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Mental Health

Study links heart rate variability to anxiety-related behavior problems in dogs

Research has found a physiological difference between dogs affected and unaffected with anxiety problems.

The study found that heart rate variability — meaning the variation in the time interval between heartbeats — was related to a range of anxiety-related behavior problems in dogs. The study was published in the journal Physiology & Behavior.

PsyPost interviewed Dennis Wormald of the University of Melbourne about his study. Read his responses below:

PsyPost: Why were you interested in this topic?

Wormald: While there are a large number of behaviour problems in dogs that are all believed to be “anxiety-related”, there are few objective measures that can be used to indicate risk of having these problems. In human psychiatry there are a range of validated questionnaires or scales that can be used to diagnose behaviour disorders. However, in dogs this diagnosis depends greatly on the history that the owner can supply. Therefore I was interested in trying to identify possible physiological biomarkers for the whole range of anxiety-related behaviour problems in dogs (assuming they are related somehow). Heart rate variability (HRV) was known to be related to some mental disorders in humans, and so we explored the link in dogs.

What should the average person take away from your study?

This study has found the first evidence of differences heart rate variability between dogs that are either affected or unaffected by anxiety-related behaviour problems (such as aggression, noise phobia, separation anxiety). This could have future applications in understanding or identifying these behavioural disorders. HRV is linked to the way in which humans respond to emotional stimuli, we believe that this also occurs in dogs and is the explanation in of our findings. Dogs that have anxiety-related behaviour problems tend to have reduced HRV indicating a possible deficiency in dealing with stress or anxiety.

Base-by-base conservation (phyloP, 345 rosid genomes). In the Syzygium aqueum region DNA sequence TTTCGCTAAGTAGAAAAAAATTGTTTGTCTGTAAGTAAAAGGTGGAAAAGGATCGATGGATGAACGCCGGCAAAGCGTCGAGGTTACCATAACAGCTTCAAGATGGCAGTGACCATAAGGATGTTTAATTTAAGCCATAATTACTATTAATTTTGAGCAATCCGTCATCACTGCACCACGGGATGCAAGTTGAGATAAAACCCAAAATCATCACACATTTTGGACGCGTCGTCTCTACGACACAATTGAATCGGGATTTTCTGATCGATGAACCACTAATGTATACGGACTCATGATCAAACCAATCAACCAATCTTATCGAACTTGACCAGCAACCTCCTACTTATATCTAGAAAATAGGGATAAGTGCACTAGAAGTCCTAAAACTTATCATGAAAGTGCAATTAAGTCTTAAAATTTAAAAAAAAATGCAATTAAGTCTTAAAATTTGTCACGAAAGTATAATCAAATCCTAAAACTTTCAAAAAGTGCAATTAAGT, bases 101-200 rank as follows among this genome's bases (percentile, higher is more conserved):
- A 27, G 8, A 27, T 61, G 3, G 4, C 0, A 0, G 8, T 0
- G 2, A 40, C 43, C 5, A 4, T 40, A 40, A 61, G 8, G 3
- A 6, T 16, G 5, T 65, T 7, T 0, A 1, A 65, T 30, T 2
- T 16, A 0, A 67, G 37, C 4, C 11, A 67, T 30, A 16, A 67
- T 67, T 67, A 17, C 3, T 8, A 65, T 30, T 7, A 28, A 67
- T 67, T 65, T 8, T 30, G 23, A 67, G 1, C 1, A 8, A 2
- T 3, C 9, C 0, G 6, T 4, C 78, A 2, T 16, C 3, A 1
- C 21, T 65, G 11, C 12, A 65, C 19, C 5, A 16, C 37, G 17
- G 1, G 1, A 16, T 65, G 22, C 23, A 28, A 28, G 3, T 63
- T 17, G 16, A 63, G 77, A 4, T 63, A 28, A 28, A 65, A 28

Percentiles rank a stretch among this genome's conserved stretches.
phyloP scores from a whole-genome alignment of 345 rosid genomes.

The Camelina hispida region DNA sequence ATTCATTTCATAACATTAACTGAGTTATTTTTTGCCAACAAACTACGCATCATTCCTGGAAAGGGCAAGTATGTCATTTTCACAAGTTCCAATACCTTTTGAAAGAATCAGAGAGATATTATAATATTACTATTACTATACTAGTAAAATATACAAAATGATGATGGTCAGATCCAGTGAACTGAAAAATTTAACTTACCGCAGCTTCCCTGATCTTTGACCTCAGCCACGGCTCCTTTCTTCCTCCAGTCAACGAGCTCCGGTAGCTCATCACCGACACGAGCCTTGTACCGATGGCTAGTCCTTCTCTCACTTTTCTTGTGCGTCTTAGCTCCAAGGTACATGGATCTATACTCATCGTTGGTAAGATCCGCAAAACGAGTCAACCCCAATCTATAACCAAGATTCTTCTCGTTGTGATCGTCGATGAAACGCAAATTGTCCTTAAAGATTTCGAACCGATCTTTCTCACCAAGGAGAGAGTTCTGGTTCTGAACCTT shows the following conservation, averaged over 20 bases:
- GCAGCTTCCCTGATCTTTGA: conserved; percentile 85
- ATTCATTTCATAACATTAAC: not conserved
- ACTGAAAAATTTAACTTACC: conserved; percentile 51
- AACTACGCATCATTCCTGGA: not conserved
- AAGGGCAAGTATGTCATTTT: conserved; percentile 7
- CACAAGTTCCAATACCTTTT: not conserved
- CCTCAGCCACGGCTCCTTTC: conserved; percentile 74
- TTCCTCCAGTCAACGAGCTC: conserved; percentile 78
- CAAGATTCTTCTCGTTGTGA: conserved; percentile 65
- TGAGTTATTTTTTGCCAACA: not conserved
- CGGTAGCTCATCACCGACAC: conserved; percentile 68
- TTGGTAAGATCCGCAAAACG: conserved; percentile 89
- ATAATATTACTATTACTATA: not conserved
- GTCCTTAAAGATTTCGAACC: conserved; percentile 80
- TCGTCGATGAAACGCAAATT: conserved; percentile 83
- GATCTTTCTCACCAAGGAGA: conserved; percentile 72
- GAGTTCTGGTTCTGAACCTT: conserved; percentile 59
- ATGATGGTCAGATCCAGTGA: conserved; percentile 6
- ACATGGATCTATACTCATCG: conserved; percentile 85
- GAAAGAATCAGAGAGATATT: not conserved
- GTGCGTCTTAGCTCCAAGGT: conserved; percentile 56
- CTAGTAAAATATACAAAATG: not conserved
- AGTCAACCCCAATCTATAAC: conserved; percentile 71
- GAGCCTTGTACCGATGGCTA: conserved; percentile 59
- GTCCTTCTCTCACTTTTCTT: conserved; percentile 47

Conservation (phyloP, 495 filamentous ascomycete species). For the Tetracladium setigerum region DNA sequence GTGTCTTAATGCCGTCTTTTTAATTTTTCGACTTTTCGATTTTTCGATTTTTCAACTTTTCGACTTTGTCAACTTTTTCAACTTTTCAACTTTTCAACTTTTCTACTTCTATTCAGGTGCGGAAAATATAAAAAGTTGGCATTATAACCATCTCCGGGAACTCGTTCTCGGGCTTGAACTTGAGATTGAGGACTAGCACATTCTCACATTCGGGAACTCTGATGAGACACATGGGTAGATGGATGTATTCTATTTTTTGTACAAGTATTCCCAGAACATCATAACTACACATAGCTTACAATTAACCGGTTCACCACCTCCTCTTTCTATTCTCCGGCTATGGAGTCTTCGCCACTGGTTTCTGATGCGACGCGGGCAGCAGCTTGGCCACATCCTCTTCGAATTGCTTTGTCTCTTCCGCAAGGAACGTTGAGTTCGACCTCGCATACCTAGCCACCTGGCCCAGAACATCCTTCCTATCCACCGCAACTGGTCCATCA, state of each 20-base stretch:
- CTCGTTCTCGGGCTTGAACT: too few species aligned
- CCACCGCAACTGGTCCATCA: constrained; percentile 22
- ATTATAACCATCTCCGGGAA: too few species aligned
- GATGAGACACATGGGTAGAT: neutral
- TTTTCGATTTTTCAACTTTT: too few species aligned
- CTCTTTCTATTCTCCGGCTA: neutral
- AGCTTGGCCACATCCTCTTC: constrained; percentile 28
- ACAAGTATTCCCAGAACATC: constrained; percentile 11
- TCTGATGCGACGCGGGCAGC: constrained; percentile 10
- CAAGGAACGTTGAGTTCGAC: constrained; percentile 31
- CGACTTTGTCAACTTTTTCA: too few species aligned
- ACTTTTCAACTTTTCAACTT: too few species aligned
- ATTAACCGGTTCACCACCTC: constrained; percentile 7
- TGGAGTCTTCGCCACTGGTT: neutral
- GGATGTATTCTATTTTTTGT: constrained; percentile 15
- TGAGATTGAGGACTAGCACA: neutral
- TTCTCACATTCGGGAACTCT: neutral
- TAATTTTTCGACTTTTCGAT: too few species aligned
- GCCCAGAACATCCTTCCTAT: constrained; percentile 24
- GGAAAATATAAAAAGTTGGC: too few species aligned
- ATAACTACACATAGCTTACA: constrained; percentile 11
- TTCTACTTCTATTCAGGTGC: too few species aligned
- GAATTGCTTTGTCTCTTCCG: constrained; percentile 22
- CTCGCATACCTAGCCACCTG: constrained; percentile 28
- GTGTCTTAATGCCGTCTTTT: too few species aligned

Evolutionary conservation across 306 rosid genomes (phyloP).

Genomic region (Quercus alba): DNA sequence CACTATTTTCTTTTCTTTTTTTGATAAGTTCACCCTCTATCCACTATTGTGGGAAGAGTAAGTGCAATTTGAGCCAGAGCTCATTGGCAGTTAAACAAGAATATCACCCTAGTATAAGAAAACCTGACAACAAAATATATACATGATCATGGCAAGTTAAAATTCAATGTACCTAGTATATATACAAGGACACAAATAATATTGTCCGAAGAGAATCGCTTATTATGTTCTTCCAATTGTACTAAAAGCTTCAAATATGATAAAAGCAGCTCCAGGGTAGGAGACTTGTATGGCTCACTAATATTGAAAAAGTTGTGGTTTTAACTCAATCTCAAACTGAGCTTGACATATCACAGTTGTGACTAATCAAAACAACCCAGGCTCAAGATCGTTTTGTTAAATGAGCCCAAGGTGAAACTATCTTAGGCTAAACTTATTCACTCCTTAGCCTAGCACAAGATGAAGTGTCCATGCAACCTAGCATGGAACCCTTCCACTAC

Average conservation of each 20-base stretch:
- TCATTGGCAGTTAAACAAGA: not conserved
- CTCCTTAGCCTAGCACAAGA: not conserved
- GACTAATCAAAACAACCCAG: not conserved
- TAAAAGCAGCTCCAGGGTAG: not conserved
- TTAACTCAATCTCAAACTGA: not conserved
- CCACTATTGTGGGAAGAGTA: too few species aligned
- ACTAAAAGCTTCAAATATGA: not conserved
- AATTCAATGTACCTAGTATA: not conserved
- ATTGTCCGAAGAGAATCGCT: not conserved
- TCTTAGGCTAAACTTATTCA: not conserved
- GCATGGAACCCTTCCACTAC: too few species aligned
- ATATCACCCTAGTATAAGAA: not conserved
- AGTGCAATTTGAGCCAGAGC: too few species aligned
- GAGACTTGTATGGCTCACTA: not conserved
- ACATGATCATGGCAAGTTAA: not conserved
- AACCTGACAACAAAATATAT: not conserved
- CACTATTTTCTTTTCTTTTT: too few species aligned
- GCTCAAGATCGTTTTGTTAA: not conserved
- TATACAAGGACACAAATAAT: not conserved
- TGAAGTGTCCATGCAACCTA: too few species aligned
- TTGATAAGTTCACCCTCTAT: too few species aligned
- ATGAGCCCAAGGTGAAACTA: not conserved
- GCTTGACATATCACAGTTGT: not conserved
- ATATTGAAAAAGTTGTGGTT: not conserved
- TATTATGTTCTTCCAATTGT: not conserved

Are there any major caveats? What questions still need to be addressed?

This study looked only at dogs that had 2 or more anxiety-related behaviour problems, compared to dogs that had none. It is possible that some dogs with an individual anxiety-related behaviour problem would not have this link. The exploration of this link with individual diagnoses (such as fear-aggression) still needs to be performed. We also do not know if this is a cause or effect, it would be great to measure HRV in a cohort of puppies and see if it predicts which ones go on to develop problems.

Is there anything else you would like to add?

For those who don’t know, HRV is a measure of how much the heart beat varies in its rhythm, with a very steady beat indicating low HRV. The difference in HRV between individuals is partly due to the way in which the brain controls the heart beat through the parasympathetic and sympathetic nervous system. Studies in humans have correlated low HRV with a range of problems including some psychological disorders and risk of death due to heart disease. The precise reason for this link is not known despite many studies attempting to address the subject.

The study, “Reduced heart rate variability in pet dogs affected by anxiety-related behaviour problems“, was also co-authored by Andrew J. Lawrence, Gabrielle Carter and Andrew D Fisher.